Recent video news footage of young Black girls with bats smashing an automobile at a gas station was shocking. It was followed days later by the now infamous hazing footage of White high school girls in Illinois smearing feces on graduating juniors and bashing them across the head with their fists and other objects.
These images should send a chilling message to this society, but it also is an example of what’s happening to youth in this America as a whole.
Historically, it has been the young Black male that wrongly has been portrayed as the source of everything that’s wrong in America. The savagery of the recent acts by young girls is an indication of the depths to which this society is sinking.
It is said that the level of civilization of a nation can be judged by the condition of its women. The Honorable Elijah Muhammad said that “a nation can rise no higher than its woman” and that 75 percent of his work is with the reformation of women. He also said that when you teach a man, you teach an individual. But when you teach a woman, you teach a nation.
These references to the female indicate how central she is to a society. The imbalance of the treatment of women in eastern and western societies offers reasons to why the world is in such an imbalance.
Closer to home, it is imperative that Black leadership turn more attention to young Black girls. Where are the examples of what real womanhood is all about? Certainly, there are strong Black women who are taking care of business at home and in the business world, but they are not the ones who get the broad exposure to most of our youth.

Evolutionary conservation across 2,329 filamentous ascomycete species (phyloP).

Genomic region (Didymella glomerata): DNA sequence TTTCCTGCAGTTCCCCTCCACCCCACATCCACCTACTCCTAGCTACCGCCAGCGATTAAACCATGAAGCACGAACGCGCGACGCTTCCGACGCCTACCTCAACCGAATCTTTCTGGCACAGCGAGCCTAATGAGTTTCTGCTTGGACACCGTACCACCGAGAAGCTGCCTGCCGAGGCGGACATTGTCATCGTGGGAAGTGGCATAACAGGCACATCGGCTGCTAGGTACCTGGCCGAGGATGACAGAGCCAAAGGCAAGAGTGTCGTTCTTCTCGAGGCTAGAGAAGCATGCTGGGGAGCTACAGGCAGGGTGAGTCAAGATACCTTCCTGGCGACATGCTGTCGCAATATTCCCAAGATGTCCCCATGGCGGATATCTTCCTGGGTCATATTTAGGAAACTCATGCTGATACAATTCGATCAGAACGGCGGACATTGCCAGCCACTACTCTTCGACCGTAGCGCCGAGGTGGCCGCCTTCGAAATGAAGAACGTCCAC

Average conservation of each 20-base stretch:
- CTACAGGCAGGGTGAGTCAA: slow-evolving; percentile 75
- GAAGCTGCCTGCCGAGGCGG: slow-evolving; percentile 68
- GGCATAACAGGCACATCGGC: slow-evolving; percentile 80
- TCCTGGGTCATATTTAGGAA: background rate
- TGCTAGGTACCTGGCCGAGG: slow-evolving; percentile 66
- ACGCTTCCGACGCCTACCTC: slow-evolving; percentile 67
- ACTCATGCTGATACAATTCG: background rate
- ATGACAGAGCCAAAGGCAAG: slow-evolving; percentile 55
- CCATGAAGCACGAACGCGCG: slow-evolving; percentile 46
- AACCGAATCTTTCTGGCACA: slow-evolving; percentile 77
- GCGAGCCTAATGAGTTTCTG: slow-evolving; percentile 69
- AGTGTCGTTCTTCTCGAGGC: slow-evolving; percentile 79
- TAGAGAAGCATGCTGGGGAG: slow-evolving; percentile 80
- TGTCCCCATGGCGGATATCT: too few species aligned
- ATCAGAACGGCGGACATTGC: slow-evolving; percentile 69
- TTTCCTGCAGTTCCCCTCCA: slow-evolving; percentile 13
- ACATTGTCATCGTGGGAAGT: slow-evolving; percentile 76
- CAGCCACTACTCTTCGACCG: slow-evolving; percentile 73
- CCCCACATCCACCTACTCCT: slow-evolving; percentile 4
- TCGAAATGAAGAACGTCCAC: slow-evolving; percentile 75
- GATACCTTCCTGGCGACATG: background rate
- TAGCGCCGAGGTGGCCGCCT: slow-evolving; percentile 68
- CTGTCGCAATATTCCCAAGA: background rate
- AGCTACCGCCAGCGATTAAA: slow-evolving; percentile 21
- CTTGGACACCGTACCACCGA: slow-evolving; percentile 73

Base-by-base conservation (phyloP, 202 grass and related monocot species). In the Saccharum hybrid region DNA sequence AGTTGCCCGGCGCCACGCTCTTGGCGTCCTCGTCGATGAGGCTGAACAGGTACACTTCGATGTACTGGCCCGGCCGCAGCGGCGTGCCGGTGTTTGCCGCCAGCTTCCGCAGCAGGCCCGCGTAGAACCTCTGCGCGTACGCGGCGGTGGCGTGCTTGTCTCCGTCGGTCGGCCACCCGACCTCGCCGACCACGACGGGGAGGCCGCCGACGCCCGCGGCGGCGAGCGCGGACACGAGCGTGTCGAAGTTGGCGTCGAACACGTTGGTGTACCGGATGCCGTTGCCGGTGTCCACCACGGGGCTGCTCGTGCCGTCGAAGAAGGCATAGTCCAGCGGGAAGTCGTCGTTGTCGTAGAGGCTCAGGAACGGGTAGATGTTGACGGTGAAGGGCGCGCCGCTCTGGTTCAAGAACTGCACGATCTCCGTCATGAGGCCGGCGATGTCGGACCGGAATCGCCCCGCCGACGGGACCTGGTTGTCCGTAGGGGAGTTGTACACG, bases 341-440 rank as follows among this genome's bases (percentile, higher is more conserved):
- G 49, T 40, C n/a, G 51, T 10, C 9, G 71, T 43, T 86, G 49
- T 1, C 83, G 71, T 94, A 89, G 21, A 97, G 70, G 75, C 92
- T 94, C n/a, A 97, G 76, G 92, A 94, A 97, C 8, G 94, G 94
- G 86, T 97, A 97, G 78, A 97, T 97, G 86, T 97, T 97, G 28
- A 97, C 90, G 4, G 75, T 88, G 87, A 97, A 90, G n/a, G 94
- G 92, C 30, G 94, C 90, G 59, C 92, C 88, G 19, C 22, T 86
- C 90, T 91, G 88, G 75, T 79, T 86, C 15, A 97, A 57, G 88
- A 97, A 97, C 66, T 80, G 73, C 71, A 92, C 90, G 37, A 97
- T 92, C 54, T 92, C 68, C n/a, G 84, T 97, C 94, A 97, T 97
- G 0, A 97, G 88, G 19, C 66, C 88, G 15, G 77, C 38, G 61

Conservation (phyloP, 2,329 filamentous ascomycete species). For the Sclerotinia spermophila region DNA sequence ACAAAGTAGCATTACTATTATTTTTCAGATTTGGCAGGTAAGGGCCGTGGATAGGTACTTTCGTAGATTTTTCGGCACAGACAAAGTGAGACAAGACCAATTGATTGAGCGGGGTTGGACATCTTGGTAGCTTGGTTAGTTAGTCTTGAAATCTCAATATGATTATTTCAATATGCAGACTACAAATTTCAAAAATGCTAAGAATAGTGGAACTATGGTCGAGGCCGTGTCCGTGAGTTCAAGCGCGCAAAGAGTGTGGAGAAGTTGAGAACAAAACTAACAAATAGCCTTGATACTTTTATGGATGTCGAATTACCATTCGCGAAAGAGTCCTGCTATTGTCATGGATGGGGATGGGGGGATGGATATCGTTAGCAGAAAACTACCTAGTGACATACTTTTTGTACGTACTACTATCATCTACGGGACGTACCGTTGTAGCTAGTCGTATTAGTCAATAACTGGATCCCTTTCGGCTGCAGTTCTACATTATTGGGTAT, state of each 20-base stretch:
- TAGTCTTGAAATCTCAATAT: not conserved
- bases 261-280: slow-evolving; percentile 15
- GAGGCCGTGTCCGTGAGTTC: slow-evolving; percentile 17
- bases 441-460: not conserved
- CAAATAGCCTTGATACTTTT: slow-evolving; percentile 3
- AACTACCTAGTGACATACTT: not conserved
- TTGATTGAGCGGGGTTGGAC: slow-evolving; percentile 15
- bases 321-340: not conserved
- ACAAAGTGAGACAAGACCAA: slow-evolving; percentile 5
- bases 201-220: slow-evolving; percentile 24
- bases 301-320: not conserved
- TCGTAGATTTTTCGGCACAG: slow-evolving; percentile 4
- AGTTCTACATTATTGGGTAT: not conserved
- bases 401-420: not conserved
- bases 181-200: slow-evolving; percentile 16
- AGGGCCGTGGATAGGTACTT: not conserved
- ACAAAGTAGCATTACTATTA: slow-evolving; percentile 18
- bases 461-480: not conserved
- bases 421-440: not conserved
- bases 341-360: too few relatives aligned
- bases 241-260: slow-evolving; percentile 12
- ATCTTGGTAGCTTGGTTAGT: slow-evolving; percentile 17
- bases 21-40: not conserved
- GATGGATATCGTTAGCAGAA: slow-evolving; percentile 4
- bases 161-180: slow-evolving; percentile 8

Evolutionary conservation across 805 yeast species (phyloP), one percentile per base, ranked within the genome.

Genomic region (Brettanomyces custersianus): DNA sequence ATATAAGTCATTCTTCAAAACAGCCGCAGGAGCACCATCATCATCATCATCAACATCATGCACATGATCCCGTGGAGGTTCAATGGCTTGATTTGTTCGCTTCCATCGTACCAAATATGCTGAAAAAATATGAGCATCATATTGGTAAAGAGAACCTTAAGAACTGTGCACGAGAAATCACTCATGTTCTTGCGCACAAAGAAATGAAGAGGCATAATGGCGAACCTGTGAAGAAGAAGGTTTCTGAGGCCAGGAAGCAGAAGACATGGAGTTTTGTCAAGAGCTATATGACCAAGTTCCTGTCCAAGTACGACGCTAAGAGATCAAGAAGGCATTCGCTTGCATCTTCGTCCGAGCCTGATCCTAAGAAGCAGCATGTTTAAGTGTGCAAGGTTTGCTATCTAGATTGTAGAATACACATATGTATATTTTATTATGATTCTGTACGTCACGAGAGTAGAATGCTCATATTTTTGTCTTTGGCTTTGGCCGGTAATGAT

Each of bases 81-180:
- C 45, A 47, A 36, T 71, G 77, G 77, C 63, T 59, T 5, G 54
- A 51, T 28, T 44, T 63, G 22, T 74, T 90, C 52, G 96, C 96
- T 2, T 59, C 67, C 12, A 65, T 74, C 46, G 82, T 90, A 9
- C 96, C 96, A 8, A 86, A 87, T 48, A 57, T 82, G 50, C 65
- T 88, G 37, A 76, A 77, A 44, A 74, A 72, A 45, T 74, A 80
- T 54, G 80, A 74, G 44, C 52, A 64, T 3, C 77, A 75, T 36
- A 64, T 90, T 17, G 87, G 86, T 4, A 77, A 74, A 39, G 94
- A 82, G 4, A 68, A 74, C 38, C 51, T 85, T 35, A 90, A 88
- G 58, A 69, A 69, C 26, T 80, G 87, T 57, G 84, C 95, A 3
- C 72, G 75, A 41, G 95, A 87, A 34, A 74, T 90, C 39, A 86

Unfortunately, the images of Black womanhood that many of our girls are exposed to come across MTV and BET. And when they finish watching the vulgarity of the music videos, they turn to the sit-coms where Black womanhood means generating a laugh, not making you think.
Given the impact of the media on the thinking of the people and shaping of society, it is no wonder that our girls are acting out what they see on television and accept as “normal” behavior.
The result of this–coupled with the racist nature of this society–is that Black girls are now over-represented in the criminal and juvenile justice systems and are more likely than all other youth to be victimized by violence.
The American Bar Association and National Bar Association said in a 2001 report that the number of delinquency cases involving Black girls increased by 106 percent between 1988 and 1997, compared with an increase of 83 percent for all girls.
This is just one statistic for Black girls, a group that has gone under America’s radar screen. In addition, the levels of rape and incest are further destroying our young girls. “Rape is the murder of the essence of a female,” writes the Honorable Minister Louis Farrakhan.
A cornerstone of the Million Man March was the call to respect and protect our women. Two million men on the Mall in Washington took the pledge, along with millions more at home. This is a pledge on which we cannot renege.
If this world wants to change its course from a descent into hell to an ascension into heaven, then it must change how it treats its women.